into the glorious presence of their Redeemer. Death can never take them from the love of Christ.
Now, when Paul, the same Paul that wrote Romans chapter 8, is dealing with the Philippian jailor, he took a different stance altogether, did he not? When the Philippian jailor through the intervention of God in the affairs of that prison, began to cry for mercy, he said, ‘What must I do to be saved?’ Paul did not then say, as Satan would have us say to men and women, ‘Well, the first thing you need to do is to discover whether you are elect or not. Until you can discover that I cannot help you!’ What sort of a Gospel is that? Well, it is not good news for perishing sinners, is it? If Paul had said that to the Philippian jailor, the Philippian jailor would have been without hope. But he did not say that. He pointed him to the Saviour. ‘Believe on the Lord Jesus Christ, and thou shalt be saved! That is the Gospel answer to this great question, ‘What must I do to be saved?’ It is to believe on the Lord Jesus Christ, and thou shalt be saved. Does that offend anybody? It is not my word, is it? It is the Scripture. It is Paul’s word by inspiration, in the Scripture. What does it mean? Well, it means what all the other great directives mean, ‘Look unto me, and be ye saved, all the ends of the earth.’ ‘Come unto me, all ye that labour, and are heavy laden, and I will give you rest’. ‘Whosoever calls upon the name of the Lord shall be saved’. It is this looking, coming, casting ourselves upon the mercy of Christ. That is what it is to believe on the Lord Jesus Christ.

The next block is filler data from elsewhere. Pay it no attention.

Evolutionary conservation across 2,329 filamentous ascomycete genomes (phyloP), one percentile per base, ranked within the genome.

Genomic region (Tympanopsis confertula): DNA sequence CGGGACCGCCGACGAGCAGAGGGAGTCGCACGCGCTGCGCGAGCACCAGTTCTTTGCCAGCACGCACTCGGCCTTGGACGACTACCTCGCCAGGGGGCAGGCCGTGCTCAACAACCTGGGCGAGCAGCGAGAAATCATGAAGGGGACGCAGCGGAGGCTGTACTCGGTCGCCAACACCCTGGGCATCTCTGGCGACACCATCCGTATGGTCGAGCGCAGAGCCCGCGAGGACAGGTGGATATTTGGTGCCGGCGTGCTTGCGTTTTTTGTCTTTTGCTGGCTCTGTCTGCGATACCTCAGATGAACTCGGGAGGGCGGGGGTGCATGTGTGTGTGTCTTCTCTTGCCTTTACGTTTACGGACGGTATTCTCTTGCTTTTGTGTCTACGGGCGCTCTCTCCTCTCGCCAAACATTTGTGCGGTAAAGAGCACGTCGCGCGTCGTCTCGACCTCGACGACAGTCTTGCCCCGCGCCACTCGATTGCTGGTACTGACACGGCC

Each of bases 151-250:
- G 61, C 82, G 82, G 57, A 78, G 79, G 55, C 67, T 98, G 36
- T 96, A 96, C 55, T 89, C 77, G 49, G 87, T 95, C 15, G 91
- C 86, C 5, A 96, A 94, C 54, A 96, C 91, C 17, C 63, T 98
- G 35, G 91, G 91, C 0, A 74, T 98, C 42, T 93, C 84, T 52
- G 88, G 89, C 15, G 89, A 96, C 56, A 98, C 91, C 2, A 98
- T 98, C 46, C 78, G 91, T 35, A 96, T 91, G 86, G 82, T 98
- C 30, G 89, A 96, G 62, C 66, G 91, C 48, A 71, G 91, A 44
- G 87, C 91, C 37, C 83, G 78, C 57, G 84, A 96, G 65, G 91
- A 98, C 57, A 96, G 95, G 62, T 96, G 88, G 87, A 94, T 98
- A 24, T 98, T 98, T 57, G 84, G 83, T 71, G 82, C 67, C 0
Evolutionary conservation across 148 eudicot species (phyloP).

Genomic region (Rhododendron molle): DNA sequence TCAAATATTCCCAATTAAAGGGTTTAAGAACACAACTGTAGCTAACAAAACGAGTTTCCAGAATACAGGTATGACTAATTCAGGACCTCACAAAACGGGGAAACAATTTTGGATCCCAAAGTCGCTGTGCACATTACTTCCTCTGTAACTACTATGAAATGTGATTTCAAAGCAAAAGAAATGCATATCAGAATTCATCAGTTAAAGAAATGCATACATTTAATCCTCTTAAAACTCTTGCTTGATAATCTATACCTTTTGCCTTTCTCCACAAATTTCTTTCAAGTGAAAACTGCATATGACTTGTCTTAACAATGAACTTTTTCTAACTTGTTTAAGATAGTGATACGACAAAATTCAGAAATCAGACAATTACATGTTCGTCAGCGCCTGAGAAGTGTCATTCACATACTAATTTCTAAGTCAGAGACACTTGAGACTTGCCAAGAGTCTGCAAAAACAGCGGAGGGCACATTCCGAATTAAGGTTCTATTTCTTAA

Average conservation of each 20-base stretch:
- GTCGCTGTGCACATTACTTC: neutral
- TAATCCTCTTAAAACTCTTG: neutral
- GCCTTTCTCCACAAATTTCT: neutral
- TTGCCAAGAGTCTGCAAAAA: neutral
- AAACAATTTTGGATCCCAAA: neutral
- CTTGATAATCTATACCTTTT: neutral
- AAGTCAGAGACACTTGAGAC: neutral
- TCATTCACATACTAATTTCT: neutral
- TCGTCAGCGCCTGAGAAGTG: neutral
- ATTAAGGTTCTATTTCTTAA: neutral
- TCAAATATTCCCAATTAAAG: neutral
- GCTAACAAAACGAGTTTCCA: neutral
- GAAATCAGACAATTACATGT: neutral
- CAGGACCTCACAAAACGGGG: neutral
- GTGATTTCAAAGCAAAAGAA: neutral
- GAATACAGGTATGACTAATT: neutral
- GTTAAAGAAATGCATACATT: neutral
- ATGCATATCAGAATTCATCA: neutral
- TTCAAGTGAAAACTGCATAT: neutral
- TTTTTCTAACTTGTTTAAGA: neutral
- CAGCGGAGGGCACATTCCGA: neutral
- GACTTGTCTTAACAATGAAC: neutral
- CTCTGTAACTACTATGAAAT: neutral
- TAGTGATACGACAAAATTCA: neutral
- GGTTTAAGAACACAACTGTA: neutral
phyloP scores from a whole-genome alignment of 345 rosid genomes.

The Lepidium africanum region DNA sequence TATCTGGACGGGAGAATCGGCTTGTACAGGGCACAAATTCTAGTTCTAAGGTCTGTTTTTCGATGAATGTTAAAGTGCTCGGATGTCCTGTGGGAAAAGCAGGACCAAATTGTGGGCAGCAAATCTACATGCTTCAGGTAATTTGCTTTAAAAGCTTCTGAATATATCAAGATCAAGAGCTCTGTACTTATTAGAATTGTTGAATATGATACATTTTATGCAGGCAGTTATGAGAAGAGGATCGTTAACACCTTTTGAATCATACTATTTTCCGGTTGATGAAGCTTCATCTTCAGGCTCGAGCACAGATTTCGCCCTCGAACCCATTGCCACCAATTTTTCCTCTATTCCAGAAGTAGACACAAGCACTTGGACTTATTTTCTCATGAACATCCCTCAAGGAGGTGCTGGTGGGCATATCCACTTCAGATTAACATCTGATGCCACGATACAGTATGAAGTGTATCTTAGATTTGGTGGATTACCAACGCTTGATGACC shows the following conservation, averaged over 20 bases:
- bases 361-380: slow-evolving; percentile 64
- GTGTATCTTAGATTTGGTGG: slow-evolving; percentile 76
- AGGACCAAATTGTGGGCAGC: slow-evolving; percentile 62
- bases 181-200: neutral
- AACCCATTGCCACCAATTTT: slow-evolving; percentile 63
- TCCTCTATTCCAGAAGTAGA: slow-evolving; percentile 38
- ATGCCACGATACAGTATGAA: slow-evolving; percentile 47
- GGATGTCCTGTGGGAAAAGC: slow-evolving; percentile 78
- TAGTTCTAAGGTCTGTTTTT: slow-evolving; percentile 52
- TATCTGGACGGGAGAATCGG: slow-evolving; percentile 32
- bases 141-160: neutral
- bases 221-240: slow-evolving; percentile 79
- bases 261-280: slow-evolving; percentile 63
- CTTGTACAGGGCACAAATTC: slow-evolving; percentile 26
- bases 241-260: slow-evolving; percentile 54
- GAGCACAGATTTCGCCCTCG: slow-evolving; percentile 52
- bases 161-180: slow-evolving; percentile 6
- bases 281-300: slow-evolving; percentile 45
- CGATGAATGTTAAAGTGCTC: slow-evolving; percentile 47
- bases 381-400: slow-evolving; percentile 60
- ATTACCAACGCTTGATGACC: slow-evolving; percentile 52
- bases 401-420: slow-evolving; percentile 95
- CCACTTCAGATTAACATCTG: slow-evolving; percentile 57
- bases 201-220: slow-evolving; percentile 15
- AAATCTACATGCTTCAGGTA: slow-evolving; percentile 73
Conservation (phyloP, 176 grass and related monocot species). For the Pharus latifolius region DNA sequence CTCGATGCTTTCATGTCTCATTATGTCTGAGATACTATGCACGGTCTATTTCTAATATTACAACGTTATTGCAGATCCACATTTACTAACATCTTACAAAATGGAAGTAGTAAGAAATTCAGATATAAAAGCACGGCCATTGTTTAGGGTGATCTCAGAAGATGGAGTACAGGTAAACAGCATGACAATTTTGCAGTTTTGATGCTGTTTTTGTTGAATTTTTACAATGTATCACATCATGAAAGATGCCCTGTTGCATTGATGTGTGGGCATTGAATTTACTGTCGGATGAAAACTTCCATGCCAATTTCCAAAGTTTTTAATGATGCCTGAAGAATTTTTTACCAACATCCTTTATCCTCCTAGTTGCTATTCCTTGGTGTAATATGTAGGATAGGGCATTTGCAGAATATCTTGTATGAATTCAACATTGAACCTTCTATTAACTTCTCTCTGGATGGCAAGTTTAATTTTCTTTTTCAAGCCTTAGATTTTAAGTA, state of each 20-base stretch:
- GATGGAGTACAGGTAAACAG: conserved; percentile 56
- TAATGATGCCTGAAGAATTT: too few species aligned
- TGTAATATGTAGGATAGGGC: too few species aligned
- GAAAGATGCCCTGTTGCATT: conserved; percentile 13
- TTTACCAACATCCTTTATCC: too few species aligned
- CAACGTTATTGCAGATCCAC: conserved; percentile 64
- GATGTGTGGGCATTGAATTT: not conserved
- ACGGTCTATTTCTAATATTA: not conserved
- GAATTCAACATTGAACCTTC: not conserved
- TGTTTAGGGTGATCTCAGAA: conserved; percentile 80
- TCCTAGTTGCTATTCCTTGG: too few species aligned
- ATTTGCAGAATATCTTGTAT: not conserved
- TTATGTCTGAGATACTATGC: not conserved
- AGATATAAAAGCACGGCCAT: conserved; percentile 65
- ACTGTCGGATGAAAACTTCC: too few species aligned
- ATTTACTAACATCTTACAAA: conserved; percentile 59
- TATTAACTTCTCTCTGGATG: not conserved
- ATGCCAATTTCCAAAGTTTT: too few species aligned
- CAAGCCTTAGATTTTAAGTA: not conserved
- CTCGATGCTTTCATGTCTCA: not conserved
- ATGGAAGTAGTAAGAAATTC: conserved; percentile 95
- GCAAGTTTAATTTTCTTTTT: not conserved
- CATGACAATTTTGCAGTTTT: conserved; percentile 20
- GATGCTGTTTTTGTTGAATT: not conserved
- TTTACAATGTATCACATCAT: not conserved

Has Satan stumbled you? Bewildered you? Kept you back? Well, that is his intention. The Gospel is written in order to call you to the Saviour, and this verse, it seems to me, is designed to help you to overcome each and every device of Satan which he calculates will keep you from Him. ‘The Lord is good, ready to forgive, plenteous in mercy to all those that call upon Him.’
Who are you going to believe then? The suggestion of Satan which he brings to your heart and mind as he tries to stumble you? Or are you going to believe the Word of God, and the testimony of the Lord’s people over generations? This question has been a stumbling-block to many. ‘If I am not elect, there is nothing I can do.’ You do not find that emphasis in the Scriptures, do you? Do not let Satan hold you away by that false reasoning any longer. ‘The Lord is good, ready to forgive, plenteous in mercy to all those that call upon Him’. When Satan therefore comes to you, and says, ‘But are you one of the elect?’ you say to Satan, ‘You are asking the wrong question. That is not my concern. My concern is to be obedient to the revealed truth of God, and that revealed truth is that all those that call upon Him will find Him ready to forgive, and plenteous in mercy’. My dear friend, that is the question you need to ask yourself now. Are you pondering on whether you are one of the
elect? The question you need to ask yourself is, ‘Have I called upon the name of the Lord? Have I felt my need so keenly that there was none other to whom I could go?’
Am I believing?